Prices alone are not always an excellent way to judge a project’s real value and potential in the crypto market. Cryptocurrency prices can go up and down by a lot depending on changes in the number of coins in circulation, general interest, etc. This is why market-cap of crypto is a crucial way for buyers to evaluate and rank assets and determine how much they can grow. A bigger market cap means more investors, security, and power in the crypto space.
This article explains what crypto market cap means and how to use it to compare the total value of one cryptocurrency to another so you can make better investment choices.
- Market capitalization shows information about a cryptocurrency, such as where it stands in the market and how big it is compared to other cryptocurrencies.
- Cryptocurrency’s market cap is calculated by multiplying a coin’s price by the number in circulation.
- A bigger market cap usually means more investors, security, and authority in the crypto space.
- People think of low market-cap cryptos as very risky but profitable projects.
What is Market Capitalization?
A cryptocurrency market cap is a way to determine how much a cryptocurrency is worth. Market capitalization is a reliable and vital piece of information that investors can use to improve their chances of success greatly.
Cryptocurrencies with a high market capitalization are more stable and give you more trust, while coins with a low market capitalization are considered speculative and risky but profitable.
Knowing whether a measure is based on FDV or circulating supply is essential. FDV, fully diluted market cap, is based on the total amount of coins, not just those in circulation.
What Affects the Market Capitalization?
Price and supply are the two things that affect market capitalization.
The amount of a specific coin on the market affects its market cap. When demand grows faster than supply, prices go up, which could affect the general market cap. Bitcoin, for example, has a fixed number of 21 million bitcoins. Others, like Ethereum, don’t have a fixed total number, but some ETH is burned to reduce the amount in circulation.
Even if only a tiny amount of cryptocurrency is in circulation, the market cap will increase significantly if its price is high. On the other hand, a cryptocurrency will have a small market cap if it has a high supply but a low price.
How to Classify Cryptocurrency Market Cap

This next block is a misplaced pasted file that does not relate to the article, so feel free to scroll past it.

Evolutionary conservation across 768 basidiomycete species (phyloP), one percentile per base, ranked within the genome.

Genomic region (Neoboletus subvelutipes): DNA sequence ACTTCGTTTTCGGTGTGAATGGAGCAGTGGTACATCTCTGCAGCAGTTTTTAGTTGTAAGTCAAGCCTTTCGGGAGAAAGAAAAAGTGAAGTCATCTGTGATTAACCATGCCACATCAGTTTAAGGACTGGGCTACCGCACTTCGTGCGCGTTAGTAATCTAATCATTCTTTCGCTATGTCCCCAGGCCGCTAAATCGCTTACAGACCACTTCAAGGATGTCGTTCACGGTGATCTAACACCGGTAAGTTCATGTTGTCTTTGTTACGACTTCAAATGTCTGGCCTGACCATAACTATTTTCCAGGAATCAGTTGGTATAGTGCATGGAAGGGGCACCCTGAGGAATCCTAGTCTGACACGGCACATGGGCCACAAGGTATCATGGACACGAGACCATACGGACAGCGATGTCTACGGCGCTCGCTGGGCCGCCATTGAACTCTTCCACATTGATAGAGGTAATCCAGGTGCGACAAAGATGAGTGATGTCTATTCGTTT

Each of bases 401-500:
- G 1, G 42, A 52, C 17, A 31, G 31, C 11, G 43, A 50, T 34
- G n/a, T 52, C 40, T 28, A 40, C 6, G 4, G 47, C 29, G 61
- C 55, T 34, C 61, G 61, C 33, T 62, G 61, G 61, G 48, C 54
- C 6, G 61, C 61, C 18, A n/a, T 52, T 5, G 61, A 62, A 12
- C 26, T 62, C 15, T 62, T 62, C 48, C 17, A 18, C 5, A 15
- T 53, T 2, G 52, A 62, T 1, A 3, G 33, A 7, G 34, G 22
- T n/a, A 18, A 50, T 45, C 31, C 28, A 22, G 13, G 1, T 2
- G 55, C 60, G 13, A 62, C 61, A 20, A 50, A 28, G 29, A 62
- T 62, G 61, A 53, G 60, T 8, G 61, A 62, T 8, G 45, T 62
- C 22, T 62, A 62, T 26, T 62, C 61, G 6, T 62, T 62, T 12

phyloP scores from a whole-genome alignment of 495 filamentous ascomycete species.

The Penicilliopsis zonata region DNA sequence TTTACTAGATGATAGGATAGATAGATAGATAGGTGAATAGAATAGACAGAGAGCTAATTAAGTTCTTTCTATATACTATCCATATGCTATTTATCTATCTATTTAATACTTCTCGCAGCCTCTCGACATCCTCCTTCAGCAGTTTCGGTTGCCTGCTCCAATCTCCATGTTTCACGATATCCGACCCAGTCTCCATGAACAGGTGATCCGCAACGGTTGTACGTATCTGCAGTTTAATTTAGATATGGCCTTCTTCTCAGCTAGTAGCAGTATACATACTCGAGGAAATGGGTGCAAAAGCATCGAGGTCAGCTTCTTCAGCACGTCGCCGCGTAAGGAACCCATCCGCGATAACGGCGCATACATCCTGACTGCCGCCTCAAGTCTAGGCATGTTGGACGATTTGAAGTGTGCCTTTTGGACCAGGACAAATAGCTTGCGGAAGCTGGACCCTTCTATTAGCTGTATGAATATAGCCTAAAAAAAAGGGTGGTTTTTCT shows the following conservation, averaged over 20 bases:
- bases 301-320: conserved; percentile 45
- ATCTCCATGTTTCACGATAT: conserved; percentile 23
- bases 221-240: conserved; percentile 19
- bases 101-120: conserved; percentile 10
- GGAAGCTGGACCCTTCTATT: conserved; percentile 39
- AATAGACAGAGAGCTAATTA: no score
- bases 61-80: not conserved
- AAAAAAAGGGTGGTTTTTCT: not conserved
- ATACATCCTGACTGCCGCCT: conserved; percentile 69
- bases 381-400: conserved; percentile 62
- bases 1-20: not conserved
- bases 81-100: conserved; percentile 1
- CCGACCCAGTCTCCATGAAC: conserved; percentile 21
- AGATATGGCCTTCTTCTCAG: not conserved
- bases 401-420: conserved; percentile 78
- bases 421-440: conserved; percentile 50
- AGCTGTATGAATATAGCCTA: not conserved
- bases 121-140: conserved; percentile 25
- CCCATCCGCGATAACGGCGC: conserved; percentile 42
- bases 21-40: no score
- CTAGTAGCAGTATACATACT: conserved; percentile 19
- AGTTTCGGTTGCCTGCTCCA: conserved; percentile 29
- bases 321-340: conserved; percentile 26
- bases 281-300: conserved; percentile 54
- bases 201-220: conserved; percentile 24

If you want to invest in a pretty stable cryptocurrency, choose one with the biggest market cap. We can divide the sizes of crypto market caps into three groups:
● Large-Cap Cryptocurrencies
Large-cap coins have a market capitalization of more than USD 10 billion. These are low-risk options because they have shown steady growth and are easier to get your hands on. Also, their prices are less likely to fluctuate a lot.
● Mid-Cap Cryptocurrencies
These are the cryptocurrencies whose market values range from USD 1 billion to USD 10 billion. Due to its untapped potential, the medium-cap segment is called high-risk and high-reward.
● Small-cap coins
These are the coins whose market caps are less than USD 1 billion. Even though these are the riskiest, they can also be very rewarding.
Strategy Based on Crypto-Weighted Market Cap
With a weighted market cap approach, you put a certain amount of money into each asset based on its worth on the market. So, if you wanted to put $100 in the two biggest cryptocurrencies, Bitcoin and Ethereum, you would have to add up their total market capitalizations and then divide that total by the percentages each cryptocurrency holds in that total (71% Bitcoin and 29% Ethereum). You would put about $71 into Bitcoin and about $29 into Ethereum.
A crypto market cap is a key metric that shows how much the token is worth and how much investors trust the project. A market cap and basic factors like a cryptocurrency’s price, circulating supply, hash rate, and trading volume can help you determine how well it will perform before investing.
Before engaging with smart contracts, you should research, get your own advice, and be careful because the cryptocurrency market is very volatile and sensitive to secondary activity.